Wow.....I have to say this: It is EXTREMELY difficult to get ANY Coton de Tulear breeder in ANY country who will tell you that a solid black coated Coton with white markings is in any way, shape, or form..... Ever Be ACCEPTED or recognized AS A VIABLE COTON DE TULEAR breed. They will tell you it is impossible to have any coat color but white...some creme....maybe a patch of black or brown on the coats etc....but because early on the Aristocracy bred the color out so white would be the dominant color....it is impossible to have a coat of black. Yet......we have a black coated Coton with white hairs on chin & chest. He has the flat shaped head....the adorable small face/snout....the tail that curls over the back....the beautiful cottony coat that does not separate but is full and fluffy. And he looks just like all the posted beautiful white coated Cotons on the internet by recognized breeders. Who cares? We love him and in the end....after all the arguing back and forth...we will still tell anyone who asks...He's a rare Coton De Tulear!!! Potty training....easy! Small crate with adjustable sizing devider. Potty mats in front....small bed in back. When they pee on the mat....take pee mat outside on grass...same place...then remove mat from grass after several potty sessions. Put puppy in same place...they pee...the smell is there...take out often!!!! Potty training over! Coton r smart! Riding in car....take in car EVERY day...even if around block...gradually take on longer drives....Car trained! Takes patience and a steady schedule of doing training every day. Hope this helped! Shrank

Jan 03, 2014
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Black cotons
by: Anonymous

I rescued my black white gray coton at 8 months old... We love him to death but he has been a real challenge ... he is almost 4 and is finally totally trained...When we first got him from the "BREEDER "..he did not know what grass was or even how to get up our one step stair into the house.... He has been a real challenge as he doesn't like anyone but me... His mom...he tolerates my husband and cuddles up to him at night but I know it is only to protect me .... He loves water...does "pretty dance" on his hind legs and seems to have the traits of a coton but we really don't know.. His legs are a lot longer than most of the cotons I have seen... I would recommend to get this breed only as a puppy so he can be socialized....this is very important...our Paco is the love of my life

Jun 14, 2013
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Coton de Tulear Potty Training
by: Anonymous

I have a 7 year old Coton. He was potty trained at 12 weeks. They are a very clean breed and if the owner starts early, they are very easy to potty train. We have a doggie door and Polo used it the minute we brought him home from the breeder. We travel all the time and he will go potty on command even in in-climate weather!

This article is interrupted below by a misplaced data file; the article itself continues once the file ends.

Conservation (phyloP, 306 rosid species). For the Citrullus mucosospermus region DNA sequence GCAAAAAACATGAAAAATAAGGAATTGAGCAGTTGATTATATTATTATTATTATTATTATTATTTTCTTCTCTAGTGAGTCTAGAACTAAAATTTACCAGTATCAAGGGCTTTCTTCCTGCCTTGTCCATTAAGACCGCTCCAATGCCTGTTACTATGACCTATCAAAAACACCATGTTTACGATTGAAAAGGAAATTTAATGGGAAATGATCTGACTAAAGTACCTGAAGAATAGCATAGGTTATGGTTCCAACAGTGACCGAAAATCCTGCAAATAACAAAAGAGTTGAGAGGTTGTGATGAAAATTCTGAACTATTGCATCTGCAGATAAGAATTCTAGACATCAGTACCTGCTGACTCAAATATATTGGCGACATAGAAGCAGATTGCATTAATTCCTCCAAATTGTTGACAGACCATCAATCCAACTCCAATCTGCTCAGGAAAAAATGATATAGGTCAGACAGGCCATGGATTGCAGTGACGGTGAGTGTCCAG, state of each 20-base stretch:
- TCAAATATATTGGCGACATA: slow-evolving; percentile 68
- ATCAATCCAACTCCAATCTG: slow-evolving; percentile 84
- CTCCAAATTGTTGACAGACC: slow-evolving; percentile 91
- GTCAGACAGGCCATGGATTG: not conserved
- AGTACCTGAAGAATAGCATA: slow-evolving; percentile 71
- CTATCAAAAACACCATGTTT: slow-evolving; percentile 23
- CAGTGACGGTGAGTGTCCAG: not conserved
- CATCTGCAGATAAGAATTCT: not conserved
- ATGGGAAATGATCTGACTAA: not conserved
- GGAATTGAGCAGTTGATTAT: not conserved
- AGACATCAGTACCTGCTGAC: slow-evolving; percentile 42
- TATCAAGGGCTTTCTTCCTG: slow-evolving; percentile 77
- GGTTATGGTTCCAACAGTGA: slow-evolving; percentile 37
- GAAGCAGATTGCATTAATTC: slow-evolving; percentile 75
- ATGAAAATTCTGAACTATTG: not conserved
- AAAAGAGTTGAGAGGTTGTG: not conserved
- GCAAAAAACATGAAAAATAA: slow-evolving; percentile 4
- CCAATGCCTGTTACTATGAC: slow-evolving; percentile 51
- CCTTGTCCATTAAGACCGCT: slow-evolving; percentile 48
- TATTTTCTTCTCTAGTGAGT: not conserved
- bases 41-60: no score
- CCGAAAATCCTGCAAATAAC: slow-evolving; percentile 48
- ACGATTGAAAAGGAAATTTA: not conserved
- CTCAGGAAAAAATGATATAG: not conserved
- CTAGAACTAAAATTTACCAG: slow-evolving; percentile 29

The do not have a doggie smell, but we take Polo to the beach and sailing and if he's wet, he will have a "slight" wet smell.
This is truly the best breed in the world. I could sell a trunk load every time I take our Coton somewhere.

May 17, 2013
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Coat Colors of the Coton de Tulear
by: Anonymous

Well this is a age old problem with the Coton de Tulear. If you do the research/history of the breed you will find that the Europeans began importing this rare breed in the early 1950's. Europeans began asking the FCI [ largest dog kennel registry in the world, but not offered in the USA] in the 1960's to accept the Coton de Tulear into their club. The breed was accepted fully by the FCI in 1970. Long before Americans had many of the breed. In all of Europe, Finland, Iceland, Argentina, Canada and Brazil the solid coat colors of black, tan and brown are unheard of in the past or current date. The American version of the breed has changed the look and colors of the coat of the Coton de Tulear. There is a large number of breeders now in the USA that have the solid coat colors and there is no way possible the breed has coat colors other than a base coat of white. Tri colors are pure bred, but their coat fades as they mature. Most of the color coats found today are a mix breed. This is my experience after numerous years of resarching the breed before I adopted my fist Coton in 1999. It is common place for Americans to change breeds, other countries do not get inovlved in the designer/mixed breeds.

Aug 05, 2011
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Info
by: Ashley

I've read a lot of conflicting information as well, but I've learned quite a bit by being a new owner of my pure black coton, Lola.

House breaking isn't so awful, you just have to kennel train, and take them outside AS SOON as you get back, or wake up. Then lots of praise when she potties outside. Also wait for her to go poop, it may take a while, but in the long run, you and your coton will be much happier. And always take her to the same spot!

And grooming seems to be no problem, I just run a comb through her coat once a day. Takes a whole two minutes at most. So no big deal.